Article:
As the popular tourist destination wrangles with a housing crisis, short-term rental accommodation (STRA) providers are being targeted for years of council shortcomings.
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Towards the end of April, the Independent Planning Commission (IPC) delivered the findings of its Short-Term Rental Accommodation Planning Proposal.
Work on the report began in December, when IPC “received a request from the then planning minister to provide advice on STRA and related housing and rental affordability and availability issues in the Byron Shire local government area”, the report reads.
The report handed down 12 recommendations which could be implemented across the council to ease housing and rental pressures being experienced in the tourist hotbed, with the most eye-catching recommendation related to the number of days STRA operators can rent their property out per year.
Presently, STRA providers in the Byron Shire council can lease their properties temporarily to tourists for a maximum of 180 days per year.
In a bid to stem the growing housing and rental crises ravaging the shire, Byron Bay Council initially proposed dividing its jurisdiction into two zones, one where STRA leasing was capped at 90 days per year and another where it could be conducted year-round.
The IPC ruled that the proposal “is unlikely to achieve its stated objective”.
It added the scheme “is also at risk of delivering adverse unintended economic and social outcomes, whereby the 90-day cap is significant enough to reduce visitor numbers materially and thereby impact the positive economic activity associated with STRA tourism, but not set at a level which is sufficiently low to trigger the return of sufficient property to the long-term rental market by non-hosted STRA owners”.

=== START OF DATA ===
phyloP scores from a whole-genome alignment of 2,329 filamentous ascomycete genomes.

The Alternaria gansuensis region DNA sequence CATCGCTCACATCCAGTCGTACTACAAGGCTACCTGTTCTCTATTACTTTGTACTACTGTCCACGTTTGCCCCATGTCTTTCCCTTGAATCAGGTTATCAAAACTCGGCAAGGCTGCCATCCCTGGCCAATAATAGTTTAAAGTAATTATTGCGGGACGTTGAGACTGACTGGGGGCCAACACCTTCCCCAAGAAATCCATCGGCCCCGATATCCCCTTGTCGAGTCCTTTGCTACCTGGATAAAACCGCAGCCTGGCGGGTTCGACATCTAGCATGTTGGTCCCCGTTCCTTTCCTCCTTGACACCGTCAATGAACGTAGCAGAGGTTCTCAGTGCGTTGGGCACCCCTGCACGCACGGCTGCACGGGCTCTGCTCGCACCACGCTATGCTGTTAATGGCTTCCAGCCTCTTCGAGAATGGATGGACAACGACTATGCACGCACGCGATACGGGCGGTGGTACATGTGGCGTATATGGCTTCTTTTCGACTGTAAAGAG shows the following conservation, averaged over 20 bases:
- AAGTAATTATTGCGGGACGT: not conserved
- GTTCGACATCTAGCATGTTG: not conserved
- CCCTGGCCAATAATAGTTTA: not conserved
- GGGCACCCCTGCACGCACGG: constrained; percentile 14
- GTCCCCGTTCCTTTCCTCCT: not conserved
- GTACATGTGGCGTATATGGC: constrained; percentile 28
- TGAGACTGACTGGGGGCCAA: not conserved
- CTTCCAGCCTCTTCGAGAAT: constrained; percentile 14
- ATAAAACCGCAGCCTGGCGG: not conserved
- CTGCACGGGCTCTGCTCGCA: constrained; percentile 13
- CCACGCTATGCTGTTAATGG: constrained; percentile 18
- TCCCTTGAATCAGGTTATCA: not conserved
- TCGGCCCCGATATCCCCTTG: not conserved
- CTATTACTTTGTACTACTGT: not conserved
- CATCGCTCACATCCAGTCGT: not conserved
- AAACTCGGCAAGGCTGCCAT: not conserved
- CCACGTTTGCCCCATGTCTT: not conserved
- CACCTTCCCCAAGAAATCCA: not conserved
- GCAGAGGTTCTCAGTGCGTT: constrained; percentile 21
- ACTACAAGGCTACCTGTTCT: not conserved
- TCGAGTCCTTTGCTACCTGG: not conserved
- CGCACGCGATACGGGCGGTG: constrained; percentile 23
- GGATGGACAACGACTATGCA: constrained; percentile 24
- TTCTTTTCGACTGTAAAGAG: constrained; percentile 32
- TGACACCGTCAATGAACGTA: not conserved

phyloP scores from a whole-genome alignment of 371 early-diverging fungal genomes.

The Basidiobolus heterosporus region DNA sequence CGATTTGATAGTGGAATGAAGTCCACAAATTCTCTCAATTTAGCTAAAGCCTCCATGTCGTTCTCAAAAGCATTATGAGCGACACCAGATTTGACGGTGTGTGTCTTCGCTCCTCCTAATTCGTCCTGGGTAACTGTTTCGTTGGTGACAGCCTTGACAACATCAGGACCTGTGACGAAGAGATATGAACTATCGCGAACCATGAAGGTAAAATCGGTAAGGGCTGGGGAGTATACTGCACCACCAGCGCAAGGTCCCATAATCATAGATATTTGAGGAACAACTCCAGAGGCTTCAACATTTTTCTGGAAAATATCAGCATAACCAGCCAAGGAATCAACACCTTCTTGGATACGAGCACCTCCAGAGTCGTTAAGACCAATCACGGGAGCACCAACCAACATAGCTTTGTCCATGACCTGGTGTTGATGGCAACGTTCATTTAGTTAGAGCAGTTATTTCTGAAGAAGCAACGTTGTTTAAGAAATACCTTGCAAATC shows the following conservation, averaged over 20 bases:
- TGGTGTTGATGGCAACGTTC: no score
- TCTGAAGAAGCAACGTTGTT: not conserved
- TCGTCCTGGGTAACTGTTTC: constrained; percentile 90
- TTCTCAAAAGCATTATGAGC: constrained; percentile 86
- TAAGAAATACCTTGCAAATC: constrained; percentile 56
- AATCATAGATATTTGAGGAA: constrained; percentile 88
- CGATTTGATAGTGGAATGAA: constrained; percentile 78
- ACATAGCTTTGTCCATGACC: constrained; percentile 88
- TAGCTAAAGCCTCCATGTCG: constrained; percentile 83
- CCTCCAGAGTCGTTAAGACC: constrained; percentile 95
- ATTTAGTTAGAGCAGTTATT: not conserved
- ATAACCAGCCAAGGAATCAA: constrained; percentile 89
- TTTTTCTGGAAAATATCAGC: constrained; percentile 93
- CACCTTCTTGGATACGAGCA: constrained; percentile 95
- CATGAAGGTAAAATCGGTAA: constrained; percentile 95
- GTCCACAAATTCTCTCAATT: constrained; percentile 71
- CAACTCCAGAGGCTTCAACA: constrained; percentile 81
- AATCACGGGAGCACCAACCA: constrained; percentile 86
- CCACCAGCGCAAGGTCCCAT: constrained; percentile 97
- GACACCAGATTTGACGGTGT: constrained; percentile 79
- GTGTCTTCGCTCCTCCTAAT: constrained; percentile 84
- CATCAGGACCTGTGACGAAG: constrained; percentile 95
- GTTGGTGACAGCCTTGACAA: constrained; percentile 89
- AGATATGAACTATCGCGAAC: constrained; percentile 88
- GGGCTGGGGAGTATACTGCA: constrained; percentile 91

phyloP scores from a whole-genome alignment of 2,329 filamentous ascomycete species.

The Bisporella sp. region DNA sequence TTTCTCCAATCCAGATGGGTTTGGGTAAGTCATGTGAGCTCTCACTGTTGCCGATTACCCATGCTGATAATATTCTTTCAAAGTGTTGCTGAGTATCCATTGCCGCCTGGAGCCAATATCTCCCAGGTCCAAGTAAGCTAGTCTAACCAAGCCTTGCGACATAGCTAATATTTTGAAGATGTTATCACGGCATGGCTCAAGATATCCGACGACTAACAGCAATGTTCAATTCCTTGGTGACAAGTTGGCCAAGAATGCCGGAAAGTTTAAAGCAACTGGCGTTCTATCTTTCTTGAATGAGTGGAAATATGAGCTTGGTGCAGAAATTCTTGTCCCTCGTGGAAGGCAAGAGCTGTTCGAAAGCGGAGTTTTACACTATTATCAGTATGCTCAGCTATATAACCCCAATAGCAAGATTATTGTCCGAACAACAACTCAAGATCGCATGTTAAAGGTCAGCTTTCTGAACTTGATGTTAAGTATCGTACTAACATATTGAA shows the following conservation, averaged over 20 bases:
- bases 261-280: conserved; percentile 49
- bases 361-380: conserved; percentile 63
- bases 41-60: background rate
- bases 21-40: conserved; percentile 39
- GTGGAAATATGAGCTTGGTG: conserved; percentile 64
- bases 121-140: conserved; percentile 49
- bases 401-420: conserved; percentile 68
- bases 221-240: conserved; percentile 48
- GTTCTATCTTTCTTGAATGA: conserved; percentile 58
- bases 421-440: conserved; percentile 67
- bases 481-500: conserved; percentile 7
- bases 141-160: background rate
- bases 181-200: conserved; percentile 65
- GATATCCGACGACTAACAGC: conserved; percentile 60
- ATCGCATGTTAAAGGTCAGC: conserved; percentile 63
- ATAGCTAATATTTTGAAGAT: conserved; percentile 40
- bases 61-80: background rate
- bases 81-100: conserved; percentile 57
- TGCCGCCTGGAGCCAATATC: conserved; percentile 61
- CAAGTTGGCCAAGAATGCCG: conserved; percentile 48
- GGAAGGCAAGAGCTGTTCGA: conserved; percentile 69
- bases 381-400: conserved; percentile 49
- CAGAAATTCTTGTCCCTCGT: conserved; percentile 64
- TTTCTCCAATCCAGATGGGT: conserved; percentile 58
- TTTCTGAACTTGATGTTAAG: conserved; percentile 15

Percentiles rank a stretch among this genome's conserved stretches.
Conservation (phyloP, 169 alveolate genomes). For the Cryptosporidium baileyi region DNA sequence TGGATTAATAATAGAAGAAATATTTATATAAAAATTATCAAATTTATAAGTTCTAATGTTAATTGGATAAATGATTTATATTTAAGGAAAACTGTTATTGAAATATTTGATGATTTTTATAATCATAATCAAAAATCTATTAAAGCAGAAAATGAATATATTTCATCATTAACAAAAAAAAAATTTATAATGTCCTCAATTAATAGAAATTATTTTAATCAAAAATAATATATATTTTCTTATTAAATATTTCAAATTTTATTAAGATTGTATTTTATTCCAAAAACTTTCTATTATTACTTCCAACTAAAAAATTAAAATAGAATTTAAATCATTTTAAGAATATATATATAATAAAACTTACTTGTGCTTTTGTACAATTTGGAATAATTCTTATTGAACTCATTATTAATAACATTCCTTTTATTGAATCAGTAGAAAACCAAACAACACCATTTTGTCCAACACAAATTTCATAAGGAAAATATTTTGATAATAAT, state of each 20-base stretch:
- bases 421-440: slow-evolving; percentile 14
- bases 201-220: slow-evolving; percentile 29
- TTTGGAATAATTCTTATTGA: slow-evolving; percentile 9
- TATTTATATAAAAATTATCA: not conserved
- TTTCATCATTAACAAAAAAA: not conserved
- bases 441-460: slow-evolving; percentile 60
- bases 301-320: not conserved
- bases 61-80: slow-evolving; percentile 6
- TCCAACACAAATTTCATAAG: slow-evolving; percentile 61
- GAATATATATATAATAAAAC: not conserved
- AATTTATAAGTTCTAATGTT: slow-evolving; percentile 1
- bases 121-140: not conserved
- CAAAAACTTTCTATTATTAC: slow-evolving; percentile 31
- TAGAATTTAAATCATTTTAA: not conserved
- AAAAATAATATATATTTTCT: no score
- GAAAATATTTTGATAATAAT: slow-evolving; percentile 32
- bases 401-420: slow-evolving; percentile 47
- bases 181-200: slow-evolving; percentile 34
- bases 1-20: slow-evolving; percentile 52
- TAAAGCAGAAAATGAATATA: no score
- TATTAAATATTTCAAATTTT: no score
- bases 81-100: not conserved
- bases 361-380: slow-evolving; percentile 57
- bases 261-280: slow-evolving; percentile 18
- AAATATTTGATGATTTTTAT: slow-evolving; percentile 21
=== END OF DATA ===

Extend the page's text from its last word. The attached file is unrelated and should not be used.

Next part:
Instead, the IPC suggested reducing the cap to 60 days, which would create the “financial settings needed to incentivise the use of properties for long-term rental whilst also continuing to support the incidental use of homes as non-hosted STRA”.
Colin Hussey, chief executive at A Perfect Stay, insisted “holiday rentals are being used as a red herring or a scapegoat”.
Despite his assessment that the IPC did a “pretty good job” and provided a view on the situation he found to be balanced, Mr Hussey expressed his disagreement at “some of the ways they think that it [housing and rental crises] can be solved”.
With just under 1,000 of the region’s 20,000 dwellings listed for use as STRA, he believes providers of holiday rentals aren’t the driver of Byron’s supply crisis.
“The real issue is there hasn’t been enough infrastructure, there hasn’t been enough thought, there hasn’t been enough put into providing appropriate accommodation for all different levels,” he explained to REB.
It’s an issue he stressed has been occurring for at least two decades and recent rhetoric spouted by the council blaming Byron Bay’s current housing landscape on an influx of wealthy arrivals from Sydney and Melbourne as a deflection aimed at the “easy, soft targets”.
“What it’s doing is deflecting the fact that they haven’t actually done anything for 20 years,” he said.
Byron Bay established itself as a significant tourism stronghold in the late 1970s following the closure of the region’s meat works industry, which decimated the town. A significant push towards advancing Byron’s tourism advanced the region’s position as one of Australia’s most popular tourist destinations has grown into a $1 billion industry synonymous with the town’s identity.